6. Also, "professionals" are typically trained and paid for their work. If someone who hasn't been trained and isn't being paid demonstrates professionalism in their area, they are actually *exceeding* the expectations that have typically been set for them.
  7. To be fair, "too many 20-year-olds who think they know it all" is a problem common to many communities and many Internet forums, including this one. I actually think the community around this forum has noticeably improved as some of the more tiresome people left, and as people have forged meaningful bonds with one another and have learned what to expect from each other. I've also noticed that a few folks who used to regularly shitpost or troll did obviously took a look at themselves and did "the work" in their own lives--kudos for that, folks--and seemingly stopped feeling a need to take their shit out on the Internet. The forum sometimes leans too far in the direction of self-congratulatory detachment and cynicism, but I suppose that's at least that's an antidote to the murry-purriness you see elsewhere.
  8. ^^^Don't despair, most people don't get the species right! I've had people think Stitch was an elephant, and a dog friend of mine has been mistaken for a skunk because he's white with black markings.
  9. ^^Well, or he's a Nazi sympathizer in the same sense that a 12-year-old boy thinks that he's be a SUPER BOSS SPACE MARINE and that HE COULD'VE TAKEN THOSE TERRORISTS NO PROBLEM. Anywho, that's been done to death as it is, and Ashley's right that it isn't really important. It SHOULD, but history's shown that, unfortunately.... Oh, and at the risk of conjuring up unfortunate mental images, rabbit hole goes deeper, it would appear.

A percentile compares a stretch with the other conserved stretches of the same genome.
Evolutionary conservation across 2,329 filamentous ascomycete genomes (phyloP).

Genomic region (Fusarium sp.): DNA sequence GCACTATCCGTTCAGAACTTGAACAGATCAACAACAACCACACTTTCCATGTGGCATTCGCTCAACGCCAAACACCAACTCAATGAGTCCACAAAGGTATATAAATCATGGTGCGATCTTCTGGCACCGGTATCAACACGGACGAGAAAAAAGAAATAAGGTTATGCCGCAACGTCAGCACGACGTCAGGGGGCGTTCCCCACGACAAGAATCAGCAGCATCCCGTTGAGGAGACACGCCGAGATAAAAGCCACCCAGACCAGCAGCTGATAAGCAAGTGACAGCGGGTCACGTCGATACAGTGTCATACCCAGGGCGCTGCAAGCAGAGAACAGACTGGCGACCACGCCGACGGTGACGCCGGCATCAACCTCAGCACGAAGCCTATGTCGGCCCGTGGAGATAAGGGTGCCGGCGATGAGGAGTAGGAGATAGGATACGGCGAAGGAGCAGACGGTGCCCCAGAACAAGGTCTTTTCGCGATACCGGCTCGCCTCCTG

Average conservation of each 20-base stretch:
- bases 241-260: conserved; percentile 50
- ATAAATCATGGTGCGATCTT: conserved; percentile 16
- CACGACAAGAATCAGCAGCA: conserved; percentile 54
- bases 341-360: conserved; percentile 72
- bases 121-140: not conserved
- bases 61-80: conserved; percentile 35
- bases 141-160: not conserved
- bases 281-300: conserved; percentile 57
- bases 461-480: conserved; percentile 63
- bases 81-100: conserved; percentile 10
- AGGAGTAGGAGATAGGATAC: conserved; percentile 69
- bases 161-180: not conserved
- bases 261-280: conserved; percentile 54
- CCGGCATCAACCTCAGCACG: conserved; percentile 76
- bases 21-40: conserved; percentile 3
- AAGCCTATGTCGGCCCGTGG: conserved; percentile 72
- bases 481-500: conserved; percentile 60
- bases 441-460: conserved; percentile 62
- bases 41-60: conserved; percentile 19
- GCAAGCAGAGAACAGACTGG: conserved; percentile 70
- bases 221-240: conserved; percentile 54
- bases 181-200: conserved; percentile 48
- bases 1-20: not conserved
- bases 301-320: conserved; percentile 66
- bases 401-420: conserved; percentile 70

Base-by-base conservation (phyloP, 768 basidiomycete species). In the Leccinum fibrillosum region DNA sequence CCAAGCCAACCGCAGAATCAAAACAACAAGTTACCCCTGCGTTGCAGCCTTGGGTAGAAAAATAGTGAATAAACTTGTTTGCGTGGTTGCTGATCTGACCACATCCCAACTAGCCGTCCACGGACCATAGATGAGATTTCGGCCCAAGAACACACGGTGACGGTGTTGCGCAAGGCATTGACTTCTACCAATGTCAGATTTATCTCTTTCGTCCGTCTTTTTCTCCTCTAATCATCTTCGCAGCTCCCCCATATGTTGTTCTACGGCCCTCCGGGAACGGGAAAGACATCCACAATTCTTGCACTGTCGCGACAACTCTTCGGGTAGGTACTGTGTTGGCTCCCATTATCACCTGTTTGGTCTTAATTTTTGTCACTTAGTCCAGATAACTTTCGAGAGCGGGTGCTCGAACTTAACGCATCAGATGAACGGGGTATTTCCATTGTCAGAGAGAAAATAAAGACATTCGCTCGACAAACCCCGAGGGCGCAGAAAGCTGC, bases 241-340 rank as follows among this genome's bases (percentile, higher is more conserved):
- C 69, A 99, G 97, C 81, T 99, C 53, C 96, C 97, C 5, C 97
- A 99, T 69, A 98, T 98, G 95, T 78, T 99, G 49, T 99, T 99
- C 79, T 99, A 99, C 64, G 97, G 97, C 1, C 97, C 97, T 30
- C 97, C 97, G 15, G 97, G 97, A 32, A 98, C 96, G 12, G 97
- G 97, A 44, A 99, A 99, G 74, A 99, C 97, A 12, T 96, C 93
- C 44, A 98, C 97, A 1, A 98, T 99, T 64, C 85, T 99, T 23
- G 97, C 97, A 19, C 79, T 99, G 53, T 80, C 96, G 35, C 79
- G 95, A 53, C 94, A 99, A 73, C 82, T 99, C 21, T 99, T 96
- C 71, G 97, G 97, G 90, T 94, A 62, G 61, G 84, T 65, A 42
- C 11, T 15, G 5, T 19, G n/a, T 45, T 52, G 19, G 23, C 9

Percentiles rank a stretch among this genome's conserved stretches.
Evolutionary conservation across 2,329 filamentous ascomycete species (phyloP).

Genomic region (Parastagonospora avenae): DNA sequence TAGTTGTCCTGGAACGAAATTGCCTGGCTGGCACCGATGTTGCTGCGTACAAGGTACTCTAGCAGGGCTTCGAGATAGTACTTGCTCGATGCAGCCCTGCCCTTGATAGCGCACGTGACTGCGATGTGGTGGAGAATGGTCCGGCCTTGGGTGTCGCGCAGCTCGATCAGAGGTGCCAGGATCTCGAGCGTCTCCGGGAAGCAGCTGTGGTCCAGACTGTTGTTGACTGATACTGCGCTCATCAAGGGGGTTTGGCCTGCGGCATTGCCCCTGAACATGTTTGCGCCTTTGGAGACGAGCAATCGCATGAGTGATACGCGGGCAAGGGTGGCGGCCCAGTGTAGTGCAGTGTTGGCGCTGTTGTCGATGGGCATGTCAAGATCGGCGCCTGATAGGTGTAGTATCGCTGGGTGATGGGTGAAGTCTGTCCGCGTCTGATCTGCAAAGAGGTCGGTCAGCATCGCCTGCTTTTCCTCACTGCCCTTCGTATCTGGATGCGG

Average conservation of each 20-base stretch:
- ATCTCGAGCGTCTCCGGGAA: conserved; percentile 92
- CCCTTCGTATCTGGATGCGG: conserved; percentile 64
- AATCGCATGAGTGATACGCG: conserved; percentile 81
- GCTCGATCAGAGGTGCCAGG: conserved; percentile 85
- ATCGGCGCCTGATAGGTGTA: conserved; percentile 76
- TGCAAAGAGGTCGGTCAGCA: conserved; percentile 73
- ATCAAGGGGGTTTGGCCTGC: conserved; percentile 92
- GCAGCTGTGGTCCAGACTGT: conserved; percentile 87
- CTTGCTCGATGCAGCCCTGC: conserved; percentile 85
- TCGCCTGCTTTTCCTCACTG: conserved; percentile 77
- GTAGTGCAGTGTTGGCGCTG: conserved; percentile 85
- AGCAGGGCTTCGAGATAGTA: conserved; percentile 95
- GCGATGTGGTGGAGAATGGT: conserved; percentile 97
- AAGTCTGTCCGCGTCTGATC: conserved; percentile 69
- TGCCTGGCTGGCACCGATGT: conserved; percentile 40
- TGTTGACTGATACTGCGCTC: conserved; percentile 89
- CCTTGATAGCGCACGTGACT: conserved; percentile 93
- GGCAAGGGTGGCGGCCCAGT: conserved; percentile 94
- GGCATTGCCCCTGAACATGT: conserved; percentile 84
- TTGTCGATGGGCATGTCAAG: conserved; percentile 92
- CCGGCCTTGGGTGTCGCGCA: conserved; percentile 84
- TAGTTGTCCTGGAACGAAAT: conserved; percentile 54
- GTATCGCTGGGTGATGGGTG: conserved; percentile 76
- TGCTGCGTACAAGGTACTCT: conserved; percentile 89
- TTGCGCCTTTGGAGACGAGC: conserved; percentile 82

10. Well, and in California, PAWcon was created by people who had issues with the con chair of FC--and then,people dug up dirt on the con chair of PAWcon, so there was a period where the Northern California con you attended was taken as proof that you were either a domestic abuse apologist or whatever was wrong with PAWcon's chair. That appears to have largely blown over, with nothing achieved.
  11. Maybe we're less likely to notice their red-flag rapey behaviors? Thoughts on what people should do if a con has unsavory people on the board? That's a controversial one.
  12. Well said. Those sound reasonable.
  13. Yep--there's been a lot of "awareness-spreading," and not a lot of action. Lots of people don't know how to act, or are afraid to act, or aren't in a position to act, after all. I hope Ashley is right that they've bitten off more than they can chew where cultivating their "badboy rap" is concerned. Realistically, they are radioactive--and that's a good word, actually---because bottom line, wherever they go, chaos and drama inevitably follow. It'd be great if peripheral or casual members increasingly decided that belonging to the group wasn't worth the drama and quit, until only the few diehards remained. (I really doubt that any of the basically-non-toxic people would have the chutzpah to take charge and kick the troublemakers out, so there's no point in imagining that scenario.) I worry about people being so mean to casual members that the opposite will happen, though.
  14. Yep, that sounds about right. Also, "good old days" can refer to "the good old days when the standards for behavior were lower/in flux/not enforced." And now we've come back to how "SJW" is now popular code for "meanies who call me out for gross behavior."
  15. God, I love this guy! That final letter is absolutely heartbreaking. Poor kid. I hope he's getting the help and support he needs now. I am furious that only one person at that party showed any kind of awareness or concern. (Welp, and there's a reason why part of me is always leery of housemeets...)